P.C. Banerji, J.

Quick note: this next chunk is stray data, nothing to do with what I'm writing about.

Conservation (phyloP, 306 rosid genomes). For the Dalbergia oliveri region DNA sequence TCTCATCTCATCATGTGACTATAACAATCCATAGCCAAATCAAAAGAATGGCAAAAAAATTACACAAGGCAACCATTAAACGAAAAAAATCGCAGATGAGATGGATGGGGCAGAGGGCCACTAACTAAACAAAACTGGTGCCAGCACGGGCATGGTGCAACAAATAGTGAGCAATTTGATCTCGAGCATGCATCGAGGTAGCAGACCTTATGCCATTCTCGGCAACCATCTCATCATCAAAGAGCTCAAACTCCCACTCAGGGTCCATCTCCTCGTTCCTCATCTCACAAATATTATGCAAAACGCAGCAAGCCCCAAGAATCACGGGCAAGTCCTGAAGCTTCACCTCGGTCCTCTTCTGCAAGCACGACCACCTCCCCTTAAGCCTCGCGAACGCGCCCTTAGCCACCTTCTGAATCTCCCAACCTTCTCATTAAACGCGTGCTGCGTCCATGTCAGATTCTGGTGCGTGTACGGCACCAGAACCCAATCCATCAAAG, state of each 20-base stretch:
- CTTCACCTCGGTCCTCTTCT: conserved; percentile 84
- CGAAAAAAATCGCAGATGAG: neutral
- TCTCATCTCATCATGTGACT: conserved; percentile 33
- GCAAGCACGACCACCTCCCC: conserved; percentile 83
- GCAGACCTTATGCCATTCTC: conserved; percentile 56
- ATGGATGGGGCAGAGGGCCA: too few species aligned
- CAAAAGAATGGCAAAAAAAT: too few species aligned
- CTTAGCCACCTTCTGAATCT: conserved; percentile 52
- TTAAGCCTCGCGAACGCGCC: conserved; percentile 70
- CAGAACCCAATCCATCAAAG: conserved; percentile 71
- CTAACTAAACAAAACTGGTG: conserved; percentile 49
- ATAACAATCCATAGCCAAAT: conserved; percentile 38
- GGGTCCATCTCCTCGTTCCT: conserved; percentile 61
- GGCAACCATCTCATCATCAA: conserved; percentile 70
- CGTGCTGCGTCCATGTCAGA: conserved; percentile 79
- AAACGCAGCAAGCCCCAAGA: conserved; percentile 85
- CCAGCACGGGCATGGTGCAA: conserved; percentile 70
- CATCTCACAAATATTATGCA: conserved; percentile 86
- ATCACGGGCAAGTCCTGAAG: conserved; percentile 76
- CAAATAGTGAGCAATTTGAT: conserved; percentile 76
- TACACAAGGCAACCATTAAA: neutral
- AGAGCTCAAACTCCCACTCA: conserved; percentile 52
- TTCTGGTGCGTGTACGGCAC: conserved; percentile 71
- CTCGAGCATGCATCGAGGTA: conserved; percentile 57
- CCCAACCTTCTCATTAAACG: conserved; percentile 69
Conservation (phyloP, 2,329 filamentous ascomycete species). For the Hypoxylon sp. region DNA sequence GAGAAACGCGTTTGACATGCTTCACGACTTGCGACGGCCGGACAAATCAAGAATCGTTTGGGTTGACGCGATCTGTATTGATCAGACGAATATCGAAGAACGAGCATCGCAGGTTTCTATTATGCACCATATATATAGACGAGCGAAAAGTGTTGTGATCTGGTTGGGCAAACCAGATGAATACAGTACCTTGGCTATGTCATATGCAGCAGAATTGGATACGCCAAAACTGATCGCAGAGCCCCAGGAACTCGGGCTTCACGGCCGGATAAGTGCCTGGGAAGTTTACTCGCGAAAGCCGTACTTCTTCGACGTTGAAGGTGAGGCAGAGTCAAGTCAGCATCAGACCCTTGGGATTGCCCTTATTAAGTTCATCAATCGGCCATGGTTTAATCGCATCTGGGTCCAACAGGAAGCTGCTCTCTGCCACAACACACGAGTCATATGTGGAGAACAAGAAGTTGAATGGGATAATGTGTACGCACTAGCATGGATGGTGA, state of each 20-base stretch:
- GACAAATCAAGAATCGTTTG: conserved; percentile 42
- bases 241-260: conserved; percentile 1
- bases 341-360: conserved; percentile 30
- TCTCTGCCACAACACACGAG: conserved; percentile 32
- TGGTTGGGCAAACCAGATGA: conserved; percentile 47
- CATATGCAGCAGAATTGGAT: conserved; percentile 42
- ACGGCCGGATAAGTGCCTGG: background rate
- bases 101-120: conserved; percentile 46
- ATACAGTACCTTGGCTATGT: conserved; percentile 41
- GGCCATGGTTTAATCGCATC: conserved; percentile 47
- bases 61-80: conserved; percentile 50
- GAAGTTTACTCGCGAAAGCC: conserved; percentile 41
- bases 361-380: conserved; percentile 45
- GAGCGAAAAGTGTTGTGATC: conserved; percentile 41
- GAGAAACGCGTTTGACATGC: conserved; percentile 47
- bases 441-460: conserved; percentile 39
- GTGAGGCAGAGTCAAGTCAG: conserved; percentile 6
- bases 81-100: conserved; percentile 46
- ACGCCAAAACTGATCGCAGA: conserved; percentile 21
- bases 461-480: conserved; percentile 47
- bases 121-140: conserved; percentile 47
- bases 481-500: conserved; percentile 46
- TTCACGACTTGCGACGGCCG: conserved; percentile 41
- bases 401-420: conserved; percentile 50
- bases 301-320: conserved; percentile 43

1. This is an attempt by the decree-holder auction purchaser to have the order of the Court below set aside upon a technical ground. The property of the judgment-debtor, which was a fixed rate holding, was sold by auction on the 20th of August 1919. The case was to have been put up on the 20th of September 1919. On the 18th of that month the judgment-debtor filed an application, which is usually sailed a tender, for the deposit of the decretal amount and also of the five per cent, penalty which is payable under Order XXI, Rule 89 of the Code of Civil Procedure, for having an auction sale set aside. Manifestly the object of that deposit was to have the sale set aside. No separate application was filed. On the 20th of September 1919 the Court fixed the 15th of November 1919 for the disposal of the objections of the auction-purchaser. Those objections were actually filed on the 27th of October 1919. In the petition of objection it was distinctly stated that the judgment-debtor had applied to have the sale set aside and disputed the validity of the application. The Court decided against him and set aside the sale. He appealed and the Appellate Court also decided against him. It is urge on his behalf in this application for revision that as there was no written application before the Court in which the judgment-debtor had expressly asked to have the sale set aside, the Court ought not to have set aside the sale. This objection is in my opinion, untenable, because in the first place the application to deposit the money and the penalty of five percent. on the purchase-money must be deemed to be an application not only for the deposit of the purchase-money but also to have the sale set aside. When on the 20th of September 1919, the Court fixed the 15th of November 1919 as the date on which the objection of the auction-purchaser was to be disposed of, there moot have been some argument before the Court that the judgment-debtor applied to have the sale set aside and the decree holder, who was the auction-purchaser, objected to the application. The form of the order implies that there was an application to have the sale set aside. It was not necessary that the application must be in writing. It manifestly was orally made after the deposit of the decretal money and the penalty on the 18th of September 1919. I think the Courts below have come to a right conclusion, and this application must be rejected. The decree holder has got the full amount of his decree and he has also got five per cent. of the purchase money. He has no reason to complain and this Court should not, upon the technical reason which he puts forward, Interfere in revision. The application is dismissed with costs.